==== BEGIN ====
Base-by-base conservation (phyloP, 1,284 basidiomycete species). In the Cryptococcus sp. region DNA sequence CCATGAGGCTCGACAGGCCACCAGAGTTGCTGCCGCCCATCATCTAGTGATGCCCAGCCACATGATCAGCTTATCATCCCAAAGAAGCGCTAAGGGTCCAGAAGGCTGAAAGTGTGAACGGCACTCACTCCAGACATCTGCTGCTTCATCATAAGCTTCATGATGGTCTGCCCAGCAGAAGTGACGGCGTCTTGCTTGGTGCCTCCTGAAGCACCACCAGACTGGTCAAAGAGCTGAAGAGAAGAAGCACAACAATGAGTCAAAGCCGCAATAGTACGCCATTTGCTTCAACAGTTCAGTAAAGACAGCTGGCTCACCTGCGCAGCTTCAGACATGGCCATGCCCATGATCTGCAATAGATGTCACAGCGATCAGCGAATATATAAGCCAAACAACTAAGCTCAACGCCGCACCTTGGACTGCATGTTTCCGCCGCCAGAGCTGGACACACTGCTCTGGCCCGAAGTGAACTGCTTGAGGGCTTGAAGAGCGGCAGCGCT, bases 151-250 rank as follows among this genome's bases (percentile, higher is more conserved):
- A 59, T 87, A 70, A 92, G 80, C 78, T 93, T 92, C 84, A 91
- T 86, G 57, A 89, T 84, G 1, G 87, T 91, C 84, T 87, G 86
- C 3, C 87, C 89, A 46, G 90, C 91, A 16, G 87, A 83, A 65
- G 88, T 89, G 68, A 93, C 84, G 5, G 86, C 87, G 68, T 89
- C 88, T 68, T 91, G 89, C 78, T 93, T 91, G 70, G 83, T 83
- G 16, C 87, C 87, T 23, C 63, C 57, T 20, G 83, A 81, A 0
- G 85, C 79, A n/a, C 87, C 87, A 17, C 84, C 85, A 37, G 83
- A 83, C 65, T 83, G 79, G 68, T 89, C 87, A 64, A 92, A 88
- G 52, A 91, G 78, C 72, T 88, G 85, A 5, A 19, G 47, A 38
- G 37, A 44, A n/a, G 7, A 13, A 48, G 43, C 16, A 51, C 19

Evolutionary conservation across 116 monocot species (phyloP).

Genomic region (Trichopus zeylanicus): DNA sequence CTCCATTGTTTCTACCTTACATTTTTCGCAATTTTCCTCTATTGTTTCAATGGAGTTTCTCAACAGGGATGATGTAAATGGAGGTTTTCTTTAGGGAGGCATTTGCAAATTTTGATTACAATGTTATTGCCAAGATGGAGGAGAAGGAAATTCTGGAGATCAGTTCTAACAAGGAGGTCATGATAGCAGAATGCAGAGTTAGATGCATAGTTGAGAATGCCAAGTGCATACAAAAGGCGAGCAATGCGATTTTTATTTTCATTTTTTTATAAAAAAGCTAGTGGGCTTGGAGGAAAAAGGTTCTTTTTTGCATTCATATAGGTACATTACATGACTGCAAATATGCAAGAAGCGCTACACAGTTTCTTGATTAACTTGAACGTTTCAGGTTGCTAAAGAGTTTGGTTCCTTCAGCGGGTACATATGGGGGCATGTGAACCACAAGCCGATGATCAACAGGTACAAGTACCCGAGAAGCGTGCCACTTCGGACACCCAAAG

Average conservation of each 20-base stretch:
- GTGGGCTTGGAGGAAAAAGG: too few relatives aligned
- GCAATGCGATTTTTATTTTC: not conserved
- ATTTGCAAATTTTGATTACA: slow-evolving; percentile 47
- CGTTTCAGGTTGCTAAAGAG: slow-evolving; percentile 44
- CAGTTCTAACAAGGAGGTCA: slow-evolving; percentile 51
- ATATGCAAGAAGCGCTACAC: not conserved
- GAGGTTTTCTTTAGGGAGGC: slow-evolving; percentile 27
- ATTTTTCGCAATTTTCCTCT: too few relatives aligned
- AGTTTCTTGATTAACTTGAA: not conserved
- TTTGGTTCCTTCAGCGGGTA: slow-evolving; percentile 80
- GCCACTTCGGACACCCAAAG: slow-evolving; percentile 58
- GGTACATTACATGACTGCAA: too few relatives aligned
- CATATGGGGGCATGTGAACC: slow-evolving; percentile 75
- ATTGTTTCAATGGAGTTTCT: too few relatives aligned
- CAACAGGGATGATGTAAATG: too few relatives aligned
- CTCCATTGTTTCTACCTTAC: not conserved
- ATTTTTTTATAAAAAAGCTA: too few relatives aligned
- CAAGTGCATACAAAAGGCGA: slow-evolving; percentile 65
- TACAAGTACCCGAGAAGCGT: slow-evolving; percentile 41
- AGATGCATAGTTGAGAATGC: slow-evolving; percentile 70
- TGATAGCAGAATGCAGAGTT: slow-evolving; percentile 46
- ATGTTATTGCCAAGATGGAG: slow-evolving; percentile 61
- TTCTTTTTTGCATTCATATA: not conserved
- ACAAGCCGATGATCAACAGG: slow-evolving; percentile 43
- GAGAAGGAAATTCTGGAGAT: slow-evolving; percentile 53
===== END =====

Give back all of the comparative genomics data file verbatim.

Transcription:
Base-by-base conservation (phyloP, 1,284 basidiomycete species). In the Cryptococcus sp. region DNA sequence CCATGAGGCTCGACAGGCCACCAGAGTTGCTGCCGCCCATCATCTAGTGATGCCCAGCCACATGATCAGCTTATCATCCCAAAGAAGCGCTAAGGGTCCAGAAGGCTGAAAGTGTGAACGGCACTCACTCCAGACATCTGCTGCTTCATCATAAGCTTCATGATGGTCTGCCCAGCAGAAGTGACGGCGTCTTGCTTGGTGCCTCCTGAAGCACCACCAGACTGGTCAAAGAGCTGAAGAGAAGAAGCACAACAATGAGTCAAAGCCGCAATAGTACGCCATTTGCTTCAACAGTTCAGTAAAGACAGCTGGCTCACCTGCGCAGCTTCAGACATGGCCATGCCCATGATCTGCAATAGATGTCACAGCGATCAGCGAATATATAAGCCAAACAACTAAGCTCAACGCCGCACCTTGGACTGCATGTTTCCGCCGCCAGAGCTGGACACACTGCTCTGGCCCGAAGTGAACTGCTTGAGGGCTTGAAGAGCGGCAGCGCT, bases 151-250 rank as follows among this genome's bases (percentile, higher is more conserved):
- A 59, T 87, A 70, A 92, G 80, C 78, T 93, T 92, C 84, A 91
- T 86, G 57, A 89, T 84, G 1, G 87, T 91, C 84, T 87, G 86
- C 3, C 87, C 89, A 46, G 90, C 91, A 16, G 87, A 83, A 65
- G 88, T 89, G 68, A 93, C 84, G 5, G 86, C 87, G 68, T 89
- C 88, T 68, T 91, G 89, C 78, T 93, T 91, G 70, G 83, T 83
- G 16, C 87, C 87, T 23, C 63, C 57, T 20, G 83, A 81, A 0
- G 85, C 79, A n/a, C 87, C 87, A 17, C 84, C 85, A 37, G 83
- A 83, C 65, T 83, G 79, G 68, T 89, C 87, A 64, A 92, A 88
- G 52, A 91, G 78, C 72, T 88, G 85, A 5, A 19, G 47, A 38
- G 37, A 44, A n/a, G 7, A 13, A 48, G 43, C 16, A 51, C 19

Evolutionary conservation across 116 monocot species (phyloP).

Genomic region (Trichopus zeylanicus): DNA sequence CTCCATTGTTTCTACCTTACATTTTTCGCAATTTTCCTCTATTGTTTCAATGGAGTTTCTCAACAGGGATGATGTAAATGGAGGTTTTCTTTAGGGAGGCATTTGCAAATTTTGATTACAATGTTATTGCCAAGATGGAGGAGAAGGAAATTCTGGAGATCAGTTCTAACAAGGAGGTCATGATAGCAGAATGCAGAGTTAGATGCATAGTTGAGAATGCCAAGTGCATACAAAAGGCGAGCAATGCGATTTTTATTTTCATTTTTTTATAAAAAAGCTAGTGGGCTTGGAGGAAAAAGGTTCTTTTTTGCATTCATATAGGTACATTACATGACTGCAAATATGCAAGAAGCGCTACACAGTTTCTTGATTAACTTGAACGTTTCAGGTTGCTAAAGAGTTTGGTTCCTTCAGCGGGTACATATGGGGGCATGTGAACCACAAGCCGATGATCAACAGGTACAAGTACCCGAGAAGCGTGCCACTTCGGACACCCAAAG

Average conservation of each 20-base stretch:
- GTGGGCTTGGAGGAAAAAGG: too few relatives aligned
- GCAATGCGATTTTTATTTTC: not conserved
- ATTTGCAAATTTTGATTACA: slow-evolving; percentile 47
- CGTTTCAGGTTGCTAAAGAG: slow-evolving; percentile 44
- CAGTTCTAACAAGGAGGTCA: slow-evolving; percentile 51
- ATATGCAAGAAGCGCTACAC: not conserved
- GAGGTTTTCTTTAGGGAGGC: slow-evolving; percentile 27
- ATTTTTCGCAATTTTCCTCT: too few relatives aligned
- AGTTTCTTGATTAACTTGAA: not conserved
- TTTGGTTCCTTCAGCGGGTA: slow-evolving; percentile 80
- GCCACTTCGGACACCCAAAG: slow-evolving; percentile 58
- GGTACATTACATGACTGCAA: too few relatives aligned
- CATATGGGGGCATGTGAACC: slow-evolving; percentile 75
- ATTGTTTCAATGGAGTTTCT: too few relatives aligned
- CAACAGGGATGATGTAAATG: too few relatives aligned
- CTCCATTGTTTCTACCTTAC: not conserved
- ATTTTTTTATAAAAAAGCTA: too few relatives aligned
- CAAGTGCATACAAAAGGCGA: slow-evolving; percentile 65
- TACAAGTACCCGAGAAGCGT: slow-evolving; percentile 41
- AGATGCATAGTTGAGAATGC: slow-evolving; percentile 70
- TGATAGCAGAATGCAGAGTT: slow-evolving; percentile 46
- ATGTTATTGCCAAGATGGAG: slow-evolving; percentile 61
- TTCTTTTTTGCATTCATATA: not conserved
- ACAAGCCGATGATCAACAGG: slow-evolving; percentile 43
- GAGAAGGAAATTCTGGAGAT: slow-evolving; percentile 53